A second group of TMAC staff began teaching Lean Six Sigma classes starting with Esteban Pedraza in 2011. He was followed by Diana Martinez (2014) and Chris Meeks (2015). All three of them developed into outstanding instructors. They primarily taught GB classes and played key roles in deployment of the LSS Programs at Oncor, City of El Paso, and Knauf. And our newest LSS Team member, Mike Boyte, who bears the distinction of being a former student. Mike completed his BB training at TMAC back in 2005 and joined TMAC in 2019.
Starting in 2008 we began offering LSS Master Black Belt training. While I had served as an MBB instructor for George Group as a contractor since 2006 this was our first chance to offer this training to TMAC customers. We’ve been partnering with Kimberly Watson-Hemphill with Firefly Consulting to deliver MBB training since 2008. In addition to technical knowledge, Kimberly – along with her colleague Chuck Cox – bring a great deal of business experience across a wide range of industries. As with my TMAC colleagues, I’ve learned a ton from working with them.
Over the years TMAC staff have taught a total of 2,732 students in 222 Lean Six Sigma classes, including 59 BB, 81 GB, and 24 MBB classes. In addition to our Open Enrollment classes at UTA, we’ve delivered LSS training at customer locations all over the Dallas-Fort Worth area, around Texas, in several US states, and internationally in Canada, Ireland, and England.
Through the years our staff have been active in presenting on a variety of Lean Six Sigma topics at local professional societies in the DFW area, and at the LSS World Conference. TMAC staff have often partnered with customers to tell the story of their LSS Program at this conference.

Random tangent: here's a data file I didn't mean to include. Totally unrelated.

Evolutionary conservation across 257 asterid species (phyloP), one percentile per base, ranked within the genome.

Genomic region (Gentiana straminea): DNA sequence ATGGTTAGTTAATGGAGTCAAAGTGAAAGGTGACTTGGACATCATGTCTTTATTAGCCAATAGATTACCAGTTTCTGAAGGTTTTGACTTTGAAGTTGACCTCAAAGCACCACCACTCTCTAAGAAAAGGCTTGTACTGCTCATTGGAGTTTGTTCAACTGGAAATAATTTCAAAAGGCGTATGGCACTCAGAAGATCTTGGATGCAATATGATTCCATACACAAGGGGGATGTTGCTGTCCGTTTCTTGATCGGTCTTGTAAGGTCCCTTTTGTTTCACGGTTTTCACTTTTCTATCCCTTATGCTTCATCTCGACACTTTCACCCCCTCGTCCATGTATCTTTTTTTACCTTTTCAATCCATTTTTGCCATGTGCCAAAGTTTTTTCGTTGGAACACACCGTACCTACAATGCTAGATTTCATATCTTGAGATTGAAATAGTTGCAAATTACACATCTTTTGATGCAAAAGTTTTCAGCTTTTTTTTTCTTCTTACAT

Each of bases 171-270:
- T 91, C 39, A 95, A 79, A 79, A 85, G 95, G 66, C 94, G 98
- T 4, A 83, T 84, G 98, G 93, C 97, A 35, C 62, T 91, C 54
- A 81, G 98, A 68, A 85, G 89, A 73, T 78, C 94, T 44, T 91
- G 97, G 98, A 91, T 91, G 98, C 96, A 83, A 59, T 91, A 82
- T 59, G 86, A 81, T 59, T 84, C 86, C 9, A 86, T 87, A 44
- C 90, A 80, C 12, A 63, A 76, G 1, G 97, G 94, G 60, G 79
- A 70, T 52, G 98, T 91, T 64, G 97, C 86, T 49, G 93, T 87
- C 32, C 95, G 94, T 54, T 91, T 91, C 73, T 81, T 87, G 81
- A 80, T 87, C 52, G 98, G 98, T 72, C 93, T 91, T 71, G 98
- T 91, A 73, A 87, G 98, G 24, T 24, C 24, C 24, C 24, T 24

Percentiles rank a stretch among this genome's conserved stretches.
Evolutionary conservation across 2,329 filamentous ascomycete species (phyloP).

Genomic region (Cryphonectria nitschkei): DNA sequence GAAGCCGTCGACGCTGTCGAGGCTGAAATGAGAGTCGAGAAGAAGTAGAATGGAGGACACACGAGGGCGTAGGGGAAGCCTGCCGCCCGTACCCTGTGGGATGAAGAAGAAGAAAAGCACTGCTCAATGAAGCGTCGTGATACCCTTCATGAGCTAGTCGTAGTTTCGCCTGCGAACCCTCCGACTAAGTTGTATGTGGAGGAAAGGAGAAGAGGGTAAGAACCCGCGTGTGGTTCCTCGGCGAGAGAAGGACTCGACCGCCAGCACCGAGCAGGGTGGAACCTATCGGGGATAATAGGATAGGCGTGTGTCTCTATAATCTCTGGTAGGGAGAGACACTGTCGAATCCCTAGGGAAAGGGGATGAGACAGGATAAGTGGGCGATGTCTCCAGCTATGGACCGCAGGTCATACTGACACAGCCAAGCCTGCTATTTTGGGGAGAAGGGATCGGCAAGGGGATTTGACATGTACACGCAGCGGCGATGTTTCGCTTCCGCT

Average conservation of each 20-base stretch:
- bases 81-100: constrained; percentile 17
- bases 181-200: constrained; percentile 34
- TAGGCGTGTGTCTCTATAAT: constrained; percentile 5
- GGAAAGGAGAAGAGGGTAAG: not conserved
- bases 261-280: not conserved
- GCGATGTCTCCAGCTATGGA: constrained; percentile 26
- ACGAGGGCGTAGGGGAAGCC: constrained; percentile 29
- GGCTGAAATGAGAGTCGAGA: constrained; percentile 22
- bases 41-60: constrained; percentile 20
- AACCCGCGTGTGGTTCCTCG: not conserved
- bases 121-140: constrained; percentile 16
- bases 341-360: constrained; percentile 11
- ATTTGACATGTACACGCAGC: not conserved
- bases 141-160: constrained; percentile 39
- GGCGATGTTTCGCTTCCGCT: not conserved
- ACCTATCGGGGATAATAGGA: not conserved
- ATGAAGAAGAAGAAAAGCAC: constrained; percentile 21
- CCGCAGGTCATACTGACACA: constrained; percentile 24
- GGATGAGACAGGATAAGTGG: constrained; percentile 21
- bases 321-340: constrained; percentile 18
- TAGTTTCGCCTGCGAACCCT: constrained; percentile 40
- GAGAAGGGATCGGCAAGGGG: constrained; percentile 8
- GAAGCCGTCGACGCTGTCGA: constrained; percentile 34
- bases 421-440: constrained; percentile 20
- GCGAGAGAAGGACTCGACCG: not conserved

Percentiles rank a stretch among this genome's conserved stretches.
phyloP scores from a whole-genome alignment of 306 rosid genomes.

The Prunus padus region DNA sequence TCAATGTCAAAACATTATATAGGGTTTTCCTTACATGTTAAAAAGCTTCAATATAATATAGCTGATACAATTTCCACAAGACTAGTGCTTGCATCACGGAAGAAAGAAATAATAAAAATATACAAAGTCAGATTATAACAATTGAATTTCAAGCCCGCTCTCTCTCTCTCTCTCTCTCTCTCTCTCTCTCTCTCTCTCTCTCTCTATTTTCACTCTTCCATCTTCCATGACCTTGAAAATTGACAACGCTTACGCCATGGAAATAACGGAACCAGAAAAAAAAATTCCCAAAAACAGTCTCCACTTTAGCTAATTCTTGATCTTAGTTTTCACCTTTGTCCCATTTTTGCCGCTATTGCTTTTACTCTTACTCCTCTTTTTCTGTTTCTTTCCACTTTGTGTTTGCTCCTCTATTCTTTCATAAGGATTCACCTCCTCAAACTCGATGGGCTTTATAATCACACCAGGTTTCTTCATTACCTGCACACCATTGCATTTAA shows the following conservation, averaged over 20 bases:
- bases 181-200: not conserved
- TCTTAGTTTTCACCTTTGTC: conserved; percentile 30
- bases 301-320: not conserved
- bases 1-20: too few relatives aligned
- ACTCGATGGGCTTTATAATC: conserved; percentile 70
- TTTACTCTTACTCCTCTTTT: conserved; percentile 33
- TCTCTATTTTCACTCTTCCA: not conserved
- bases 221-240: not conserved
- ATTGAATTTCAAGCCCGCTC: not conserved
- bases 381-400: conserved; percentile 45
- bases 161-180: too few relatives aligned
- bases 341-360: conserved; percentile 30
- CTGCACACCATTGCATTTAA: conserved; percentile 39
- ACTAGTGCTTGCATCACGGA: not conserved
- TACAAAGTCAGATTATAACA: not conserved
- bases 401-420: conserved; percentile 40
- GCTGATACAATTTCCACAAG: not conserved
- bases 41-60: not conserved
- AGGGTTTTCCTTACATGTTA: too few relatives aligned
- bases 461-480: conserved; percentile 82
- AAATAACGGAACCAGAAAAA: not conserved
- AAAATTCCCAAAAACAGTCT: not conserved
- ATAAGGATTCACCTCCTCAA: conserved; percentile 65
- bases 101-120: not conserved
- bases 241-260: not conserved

And we had some fun along the way. Most classes enjoyed going out to dinner. Some classes sought out other opportunities such as attending games of local sports teams including the Texas Rangers and Dallas Mavericks. One class attended the Fort Worth Stock Show & Rodeo – a true Texas experience! These activities helped establish bonds which continue to this day.
Most gratifying for TMAC staff was to see the growth of students who met the requirements to become certified as a LSS Green Belt, Black Belt, or Master Black Belt. We were fortunate to be invited by some customers to celebration events to honor these individuals.
TMAC held a special event on August 3rd to recognize TMAC customers and the 20th Anniversary of our LSS Program. At this event we had a special recognition for four customers who have been longtime supporters of our program: USG Corporation, Uber Freight (formerly Transplace), Oncor, and Keurig Dr Pepper. Each of these companies have made a major investment in their staff over many years. And they have reaped the benefits with millions of dollars in impact. Not only that, many of the individuals trained in LSS have moved into leadership positions at their respective companies.
It’s been a lot of hard work, but very fulfilling. We look forward to continuing to partner with our customers in helping them become more competitive and to increase their profitability.